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Hyde Abbey Winchester community dig 2022-6 King Alfred Place, Winchester

By 06/05/2022September 20th, 2022News

Hyde 900 is a voluntary group established to celebrate the 900th anniversary of the foundation of Hyde Abbey in 1110. Hyde Abbey was built to replace the ‘New Minster’, demolished to make way for the current Cathedral; King Alfred was buried in New Minster along with his Queen Alswitha and son Edward. Their remains and of others were moved to Hyde Abbey. The abbey eventually closed in the Dissolution of 1538.

Winchester Archaeological Research Group (WARG) was established as a local voluntary group back in the time of Martin Biddle’s excavations in Winchester and has thrived in recent years, providing a opportunity for people to get involved in various field projects in Winchester and its District.

Hyde 900 and WARG have combined to run, over the last five years, test pit investigations in the gardens of houses in Hyde (a suburb north of the historic core) to try and confirm the plan of the abbey church and its cloisters. The investigations have revealed a number of remarkable finds including fragments of architectural detail, encaustic floor tiles, medieval painted window glass as well as walls and floors that aid the reconstruction of the plan of the abbey.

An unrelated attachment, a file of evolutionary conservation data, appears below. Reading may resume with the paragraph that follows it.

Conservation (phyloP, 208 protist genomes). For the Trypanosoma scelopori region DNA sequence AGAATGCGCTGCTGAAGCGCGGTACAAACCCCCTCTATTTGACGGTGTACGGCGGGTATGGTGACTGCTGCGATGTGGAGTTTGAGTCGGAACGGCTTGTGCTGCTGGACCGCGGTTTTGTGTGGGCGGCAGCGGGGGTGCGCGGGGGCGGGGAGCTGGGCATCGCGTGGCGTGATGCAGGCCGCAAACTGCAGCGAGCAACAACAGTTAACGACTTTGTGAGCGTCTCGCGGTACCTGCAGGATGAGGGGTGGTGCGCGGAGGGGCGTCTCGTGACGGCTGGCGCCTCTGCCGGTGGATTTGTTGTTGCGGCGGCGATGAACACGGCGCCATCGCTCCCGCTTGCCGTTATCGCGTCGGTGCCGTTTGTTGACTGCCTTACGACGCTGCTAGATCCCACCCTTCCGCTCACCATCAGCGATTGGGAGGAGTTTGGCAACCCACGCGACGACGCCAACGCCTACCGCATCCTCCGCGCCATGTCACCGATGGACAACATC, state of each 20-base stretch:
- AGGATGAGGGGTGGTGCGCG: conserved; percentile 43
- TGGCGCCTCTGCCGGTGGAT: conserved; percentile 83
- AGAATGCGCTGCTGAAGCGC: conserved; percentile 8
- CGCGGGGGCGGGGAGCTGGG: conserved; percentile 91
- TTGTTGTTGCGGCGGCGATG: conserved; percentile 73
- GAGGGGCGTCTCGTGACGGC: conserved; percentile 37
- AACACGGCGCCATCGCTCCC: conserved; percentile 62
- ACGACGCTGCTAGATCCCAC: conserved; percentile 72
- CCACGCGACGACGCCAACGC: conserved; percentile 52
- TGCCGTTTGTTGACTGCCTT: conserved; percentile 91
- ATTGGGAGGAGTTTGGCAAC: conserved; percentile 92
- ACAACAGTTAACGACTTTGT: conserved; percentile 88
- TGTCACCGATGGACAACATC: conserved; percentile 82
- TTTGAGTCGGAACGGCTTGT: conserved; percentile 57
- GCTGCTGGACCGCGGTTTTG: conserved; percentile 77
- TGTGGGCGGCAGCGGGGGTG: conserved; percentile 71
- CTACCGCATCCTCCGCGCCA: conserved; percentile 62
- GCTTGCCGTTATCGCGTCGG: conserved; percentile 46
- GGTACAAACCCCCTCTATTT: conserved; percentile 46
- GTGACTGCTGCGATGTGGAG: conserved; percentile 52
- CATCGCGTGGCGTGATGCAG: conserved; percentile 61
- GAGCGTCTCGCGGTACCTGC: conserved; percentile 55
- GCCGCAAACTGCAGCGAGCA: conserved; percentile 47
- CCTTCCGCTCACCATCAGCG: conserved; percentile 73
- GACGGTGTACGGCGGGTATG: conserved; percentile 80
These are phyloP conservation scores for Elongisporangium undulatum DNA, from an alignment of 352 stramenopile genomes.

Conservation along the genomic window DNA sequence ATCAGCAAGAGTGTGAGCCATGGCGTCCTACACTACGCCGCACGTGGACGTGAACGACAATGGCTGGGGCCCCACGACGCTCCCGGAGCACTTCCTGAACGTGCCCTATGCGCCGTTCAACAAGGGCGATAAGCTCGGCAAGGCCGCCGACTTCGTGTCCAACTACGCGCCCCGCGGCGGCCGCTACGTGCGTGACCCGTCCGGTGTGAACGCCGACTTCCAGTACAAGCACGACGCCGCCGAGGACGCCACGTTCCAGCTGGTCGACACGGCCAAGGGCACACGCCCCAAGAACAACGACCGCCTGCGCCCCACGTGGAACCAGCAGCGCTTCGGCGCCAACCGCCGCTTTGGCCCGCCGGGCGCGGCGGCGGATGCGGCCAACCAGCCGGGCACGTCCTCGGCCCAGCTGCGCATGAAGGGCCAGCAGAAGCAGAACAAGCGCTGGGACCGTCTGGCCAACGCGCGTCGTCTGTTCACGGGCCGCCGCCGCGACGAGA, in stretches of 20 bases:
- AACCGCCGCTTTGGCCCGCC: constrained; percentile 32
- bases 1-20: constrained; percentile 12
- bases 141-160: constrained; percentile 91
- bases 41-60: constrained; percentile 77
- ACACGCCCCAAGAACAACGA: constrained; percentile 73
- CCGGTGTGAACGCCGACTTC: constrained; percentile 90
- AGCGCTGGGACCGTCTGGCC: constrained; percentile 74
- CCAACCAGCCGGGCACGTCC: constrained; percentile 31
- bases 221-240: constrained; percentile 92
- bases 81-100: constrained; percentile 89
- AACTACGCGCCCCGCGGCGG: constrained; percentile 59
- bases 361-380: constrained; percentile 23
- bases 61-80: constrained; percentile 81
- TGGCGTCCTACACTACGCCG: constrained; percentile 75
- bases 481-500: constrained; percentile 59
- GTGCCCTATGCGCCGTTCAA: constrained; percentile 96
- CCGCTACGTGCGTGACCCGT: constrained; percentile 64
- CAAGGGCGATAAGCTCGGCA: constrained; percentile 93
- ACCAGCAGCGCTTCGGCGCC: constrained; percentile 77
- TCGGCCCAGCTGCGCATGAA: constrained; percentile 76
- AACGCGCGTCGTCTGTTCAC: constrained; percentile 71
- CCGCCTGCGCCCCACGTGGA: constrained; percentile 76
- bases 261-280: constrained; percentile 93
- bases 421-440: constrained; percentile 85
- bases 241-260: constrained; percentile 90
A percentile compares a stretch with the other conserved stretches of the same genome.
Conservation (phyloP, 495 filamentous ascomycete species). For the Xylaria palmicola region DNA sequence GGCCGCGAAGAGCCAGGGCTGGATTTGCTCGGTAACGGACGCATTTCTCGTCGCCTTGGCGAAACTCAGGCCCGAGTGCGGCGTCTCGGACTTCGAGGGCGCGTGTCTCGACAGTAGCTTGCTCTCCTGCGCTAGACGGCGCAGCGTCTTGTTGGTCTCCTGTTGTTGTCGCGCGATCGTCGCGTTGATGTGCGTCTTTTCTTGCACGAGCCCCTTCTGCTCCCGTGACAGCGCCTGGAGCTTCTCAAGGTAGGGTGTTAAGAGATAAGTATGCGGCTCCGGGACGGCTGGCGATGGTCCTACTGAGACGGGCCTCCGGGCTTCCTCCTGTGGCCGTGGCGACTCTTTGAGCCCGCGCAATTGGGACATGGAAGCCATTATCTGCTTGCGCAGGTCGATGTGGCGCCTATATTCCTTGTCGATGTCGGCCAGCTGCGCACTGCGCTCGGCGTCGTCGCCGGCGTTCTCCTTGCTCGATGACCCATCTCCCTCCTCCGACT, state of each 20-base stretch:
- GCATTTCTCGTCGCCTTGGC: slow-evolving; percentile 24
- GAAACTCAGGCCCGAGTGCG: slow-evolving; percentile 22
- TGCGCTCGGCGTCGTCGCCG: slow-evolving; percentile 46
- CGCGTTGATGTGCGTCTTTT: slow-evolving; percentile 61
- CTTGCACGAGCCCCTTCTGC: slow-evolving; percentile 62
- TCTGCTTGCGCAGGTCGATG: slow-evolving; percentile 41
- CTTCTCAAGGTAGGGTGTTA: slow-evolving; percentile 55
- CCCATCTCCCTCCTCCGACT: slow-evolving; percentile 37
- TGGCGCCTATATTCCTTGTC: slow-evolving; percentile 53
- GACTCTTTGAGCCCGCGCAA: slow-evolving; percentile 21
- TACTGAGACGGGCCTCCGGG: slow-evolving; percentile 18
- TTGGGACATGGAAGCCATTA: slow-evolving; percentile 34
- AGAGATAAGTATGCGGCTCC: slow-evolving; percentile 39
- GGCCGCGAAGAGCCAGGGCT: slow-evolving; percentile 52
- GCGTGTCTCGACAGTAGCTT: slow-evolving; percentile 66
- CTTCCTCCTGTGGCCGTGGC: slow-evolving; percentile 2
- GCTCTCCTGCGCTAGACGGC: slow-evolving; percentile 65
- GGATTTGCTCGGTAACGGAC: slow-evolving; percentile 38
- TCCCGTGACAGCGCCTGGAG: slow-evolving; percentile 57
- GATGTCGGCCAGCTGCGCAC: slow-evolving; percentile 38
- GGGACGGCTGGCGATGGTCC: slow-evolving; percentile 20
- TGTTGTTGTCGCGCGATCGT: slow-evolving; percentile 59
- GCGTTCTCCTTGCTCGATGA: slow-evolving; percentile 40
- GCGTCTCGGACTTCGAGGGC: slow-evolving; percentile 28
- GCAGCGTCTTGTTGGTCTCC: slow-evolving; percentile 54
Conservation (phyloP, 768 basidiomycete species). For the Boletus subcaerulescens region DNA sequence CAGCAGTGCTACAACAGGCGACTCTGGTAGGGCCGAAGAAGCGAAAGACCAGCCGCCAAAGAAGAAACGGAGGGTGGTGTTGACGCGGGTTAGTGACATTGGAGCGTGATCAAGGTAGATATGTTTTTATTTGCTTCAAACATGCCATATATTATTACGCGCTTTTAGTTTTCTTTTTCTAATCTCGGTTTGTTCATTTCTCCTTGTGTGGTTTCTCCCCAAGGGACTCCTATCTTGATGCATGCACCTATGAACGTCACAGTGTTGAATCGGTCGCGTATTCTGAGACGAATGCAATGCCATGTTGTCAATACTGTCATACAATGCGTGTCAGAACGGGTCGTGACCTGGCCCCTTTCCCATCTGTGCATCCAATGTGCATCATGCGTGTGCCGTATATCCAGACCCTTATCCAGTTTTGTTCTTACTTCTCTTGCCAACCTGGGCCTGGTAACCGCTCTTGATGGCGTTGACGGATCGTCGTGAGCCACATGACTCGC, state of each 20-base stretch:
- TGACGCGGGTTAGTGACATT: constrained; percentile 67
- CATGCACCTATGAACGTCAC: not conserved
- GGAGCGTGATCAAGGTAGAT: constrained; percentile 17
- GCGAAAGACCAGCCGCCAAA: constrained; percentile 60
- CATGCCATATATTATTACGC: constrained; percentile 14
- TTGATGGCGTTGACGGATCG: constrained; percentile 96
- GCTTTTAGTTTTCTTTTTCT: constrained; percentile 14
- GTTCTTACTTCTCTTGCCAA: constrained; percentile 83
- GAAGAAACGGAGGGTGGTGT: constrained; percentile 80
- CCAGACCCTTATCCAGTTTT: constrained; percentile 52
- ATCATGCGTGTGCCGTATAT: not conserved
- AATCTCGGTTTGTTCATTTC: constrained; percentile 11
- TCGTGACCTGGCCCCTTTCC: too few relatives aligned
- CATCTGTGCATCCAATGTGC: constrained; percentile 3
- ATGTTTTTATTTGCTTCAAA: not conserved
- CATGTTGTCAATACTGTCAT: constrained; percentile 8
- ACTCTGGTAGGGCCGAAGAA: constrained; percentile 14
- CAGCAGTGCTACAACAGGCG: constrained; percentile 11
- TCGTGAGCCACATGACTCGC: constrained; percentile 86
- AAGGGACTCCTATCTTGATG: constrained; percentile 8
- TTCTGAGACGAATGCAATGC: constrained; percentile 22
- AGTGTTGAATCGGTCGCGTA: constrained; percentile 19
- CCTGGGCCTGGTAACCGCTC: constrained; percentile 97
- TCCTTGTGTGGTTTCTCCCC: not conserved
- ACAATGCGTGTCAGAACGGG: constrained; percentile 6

The recent dig at 6 King Alfred Place (my house!) has targeted a very strong response on a GPR survey on the line of the projected north wall of the abbey church. The dig has found the north wall at just 70cm depth, along with a small area of mortar bedding of the once tiled internal floor.

The beakhead (see photo below) was recovered from the demolition deposits above the abbey church’s floor and north wall. It perhaps once adorned a capitol or arch. It seems to be firmly 12th century. We have been providing advice and support to the investigations (and in my case making the ultimate sacrifice of plants in our garden).

The layout of the abbey has now been revised by Dave Stewart & Hyde900, showing the trench in my garden on the north-west corner of the church, which has allowed the plan to be rotated and fixed.

Paul McCulloch

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